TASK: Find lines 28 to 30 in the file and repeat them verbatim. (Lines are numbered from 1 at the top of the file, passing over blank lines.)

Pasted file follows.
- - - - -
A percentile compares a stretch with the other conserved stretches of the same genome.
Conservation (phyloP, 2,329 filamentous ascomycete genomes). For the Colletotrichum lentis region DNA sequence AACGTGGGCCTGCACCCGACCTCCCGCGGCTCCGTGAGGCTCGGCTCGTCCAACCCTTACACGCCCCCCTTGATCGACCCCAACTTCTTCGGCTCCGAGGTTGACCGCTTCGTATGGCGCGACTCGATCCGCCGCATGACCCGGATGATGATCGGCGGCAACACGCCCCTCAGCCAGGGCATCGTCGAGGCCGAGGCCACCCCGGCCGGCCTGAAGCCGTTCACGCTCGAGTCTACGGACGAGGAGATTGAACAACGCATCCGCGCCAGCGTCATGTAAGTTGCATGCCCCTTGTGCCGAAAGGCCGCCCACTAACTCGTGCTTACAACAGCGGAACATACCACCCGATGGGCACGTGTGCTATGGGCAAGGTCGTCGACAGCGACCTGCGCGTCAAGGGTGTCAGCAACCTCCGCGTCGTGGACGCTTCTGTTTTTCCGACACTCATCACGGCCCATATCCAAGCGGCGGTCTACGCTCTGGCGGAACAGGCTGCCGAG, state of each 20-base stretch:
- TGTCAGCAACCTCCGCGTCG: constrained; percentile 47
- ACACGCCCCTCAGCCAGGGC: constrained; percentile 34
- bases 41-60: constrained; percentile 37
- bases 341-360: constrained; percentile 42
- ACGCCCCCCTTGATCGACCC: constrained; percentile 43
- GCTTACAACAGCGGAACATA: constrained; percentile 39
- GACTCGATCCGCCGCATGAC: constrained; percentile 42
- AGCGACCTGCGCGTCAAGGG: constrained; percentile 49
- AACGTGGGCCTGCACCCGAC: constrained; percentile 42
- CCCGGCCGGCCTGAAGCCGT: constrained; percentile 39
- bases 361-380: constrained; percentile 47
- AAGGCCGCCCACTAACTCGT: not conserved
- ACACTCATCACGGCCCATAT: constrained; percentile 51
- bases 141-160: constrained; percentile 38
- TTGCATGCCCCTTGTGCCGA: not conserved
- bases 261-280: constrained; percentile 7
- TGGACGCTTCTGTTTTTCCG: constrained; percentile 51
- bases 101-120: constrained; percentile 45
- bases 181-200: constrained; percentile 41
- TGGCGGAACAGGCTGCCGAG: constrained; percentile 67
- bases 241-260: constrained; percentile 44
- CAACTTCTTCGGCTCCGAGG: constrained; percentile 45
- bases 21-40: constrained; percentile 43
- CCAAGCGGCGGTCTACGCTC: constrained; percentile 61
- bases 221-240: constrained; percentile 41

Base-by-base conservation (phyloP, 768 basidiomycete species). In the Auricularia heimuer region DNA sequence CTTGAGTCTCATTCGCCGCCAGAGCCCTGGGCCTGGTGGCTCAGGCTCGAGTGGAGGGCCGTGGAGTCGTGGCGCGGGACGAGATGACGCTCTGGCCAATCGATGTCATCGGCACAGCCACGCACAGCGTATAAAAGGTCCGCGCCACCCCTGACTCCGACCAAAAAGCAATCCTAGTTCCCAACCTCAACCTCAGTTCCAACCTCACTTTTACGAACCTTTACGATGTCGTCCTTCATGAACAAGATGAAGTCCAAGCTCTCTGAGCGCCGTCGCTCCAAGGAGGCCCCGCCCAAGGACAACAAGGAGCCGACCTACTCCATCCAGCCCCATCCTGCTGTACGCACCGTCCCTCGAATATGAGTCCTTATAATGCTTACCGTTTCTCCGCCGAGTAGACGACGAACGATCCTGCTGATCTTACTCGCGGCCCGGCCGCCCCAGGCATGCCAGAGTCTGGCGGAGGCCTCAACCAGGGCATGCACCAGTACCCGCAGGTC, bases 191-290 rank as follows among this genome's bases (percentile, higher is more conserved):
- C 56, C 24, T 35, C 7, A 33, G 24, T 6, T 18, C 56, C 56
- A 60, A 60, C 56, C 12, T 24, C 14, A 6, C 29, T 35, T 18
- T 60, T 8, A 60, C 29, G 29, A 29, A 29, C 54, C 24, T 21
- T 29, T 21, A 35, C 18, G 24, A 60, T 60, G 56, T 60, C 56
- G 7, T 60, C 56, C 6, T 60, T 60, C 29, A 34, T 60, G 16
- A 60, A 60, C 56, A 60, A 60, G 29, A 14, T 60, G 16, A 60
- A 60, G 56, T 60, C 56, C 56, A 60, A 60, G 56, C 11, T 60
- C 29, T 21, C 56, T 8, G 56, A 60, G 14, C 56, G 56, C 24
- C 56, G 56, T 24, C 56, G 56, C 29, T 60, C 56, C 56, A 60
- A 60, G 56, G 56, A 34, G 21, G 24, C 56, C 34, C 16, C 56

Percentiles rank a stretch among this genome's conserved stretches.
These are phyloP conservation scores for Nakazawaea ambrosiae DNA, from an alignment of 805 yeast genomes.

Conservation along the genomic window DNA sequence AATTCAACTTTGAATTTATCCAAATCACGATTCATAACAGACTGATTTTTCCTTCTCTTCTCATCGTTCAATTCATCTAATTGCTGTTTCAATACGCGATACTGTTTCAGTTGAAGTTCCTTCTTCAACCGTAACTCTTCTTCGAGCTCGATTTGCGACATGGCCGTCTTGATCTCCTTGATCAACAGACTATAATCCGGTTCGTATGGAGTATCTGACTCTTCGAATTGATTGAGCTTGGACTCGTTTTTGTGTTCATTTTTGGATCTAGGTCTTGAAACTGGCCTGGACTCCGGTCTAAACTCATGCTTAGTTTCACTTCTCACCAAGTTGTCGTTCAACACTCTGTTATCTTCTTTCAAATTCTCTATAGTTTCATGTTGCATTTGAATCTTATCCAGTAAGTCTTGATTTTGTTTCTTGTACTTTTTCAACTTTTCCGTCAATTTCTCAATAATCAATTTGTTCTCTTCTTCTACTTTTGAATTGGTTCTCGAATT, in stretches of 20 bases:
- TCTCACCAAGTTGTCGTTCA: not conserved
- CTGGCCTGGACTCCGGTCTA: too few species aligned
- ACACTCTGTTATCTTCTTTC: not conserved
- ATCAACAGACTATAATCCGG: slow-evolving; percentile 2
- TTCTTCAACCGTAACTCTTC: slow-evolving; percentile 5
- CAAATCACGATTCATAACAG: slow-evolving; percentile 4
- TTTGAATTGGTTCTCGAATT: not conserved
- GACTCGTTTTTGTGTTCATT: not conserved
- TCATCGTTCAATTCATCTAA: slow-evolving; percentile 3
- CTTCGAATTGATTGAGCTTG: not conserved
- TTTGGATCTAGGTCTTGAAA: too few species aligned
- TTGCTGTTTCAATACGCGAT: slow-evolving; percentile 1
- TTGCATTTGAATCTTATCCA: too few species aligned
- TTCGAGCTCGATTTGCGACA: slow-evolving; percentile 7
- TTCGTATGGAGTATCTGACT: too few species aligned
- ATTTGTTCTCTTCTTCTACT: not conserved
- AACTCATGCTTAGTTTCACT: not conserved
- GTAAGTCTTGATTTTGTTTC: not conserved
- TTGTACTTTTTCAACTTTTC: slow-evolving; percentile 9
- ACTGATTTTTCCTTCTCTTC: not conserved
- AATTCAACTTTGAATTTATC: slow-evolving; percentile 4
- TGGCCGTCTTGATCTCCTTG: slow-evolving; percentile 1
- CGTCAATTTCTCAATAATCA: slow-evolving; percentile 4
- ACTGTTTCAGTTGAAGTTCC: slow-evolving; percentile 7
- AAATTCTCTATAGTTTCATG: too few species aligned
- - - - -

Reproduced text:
Base-by-base conservation (phyloP, 768 basidiomycete species). In the Auricularia heimuer region DNA sequence CTTGAGTCTCATTCGCCGCCAGAGCCCTGGGCCTGGTGGCTCAGGCTCGAGTGGAGGGCCGTGGAGTCGTGGCGCGGGACGAGATGACGCTCTGGCCAATCGATGTCATCGGCACAGCCACGCACAGCGTATAAAAGGTCCGCGCCACCCCTGACTCCGACCAAAAAGCAATCCTAGTTCCCAACCTCAACCTCAGTTCCAACCTCACTTTTACGAACCTTTACGATGTCGTCCTTCATGAACAAGATGAAGTCCAAGCTCTCTGAGCGCCGTCGCTCCAAGGAGGCCCCGCCCAAGGACAACAAGGAGCCGACCTACTCCATCCAGCCCCATCCTGCTGTACGCACCGTCCCTCGAATATGAGTCCTTATAATGCTTACCGTTTCTCCGCCGAGTAGACGACGAACGATCCTGCTGATCTTACTCGCGGCCCGGCCGCCCCAGGCATGCCAGAGTCTGGCGGAGGCCTCAACCAGGGCATGCACCAGTACCCGCAGGTC, bases 191-290 rank as follows among this genome's bases (percentile, higher is more conserved):
- C 56, C 24, T 35, C 7, A 33, G 24, T 6, T 18, C 56, C 56
- A 60, A 60, C 56, C 12, T 24, C 14, A 6, C 29, T 35, T 18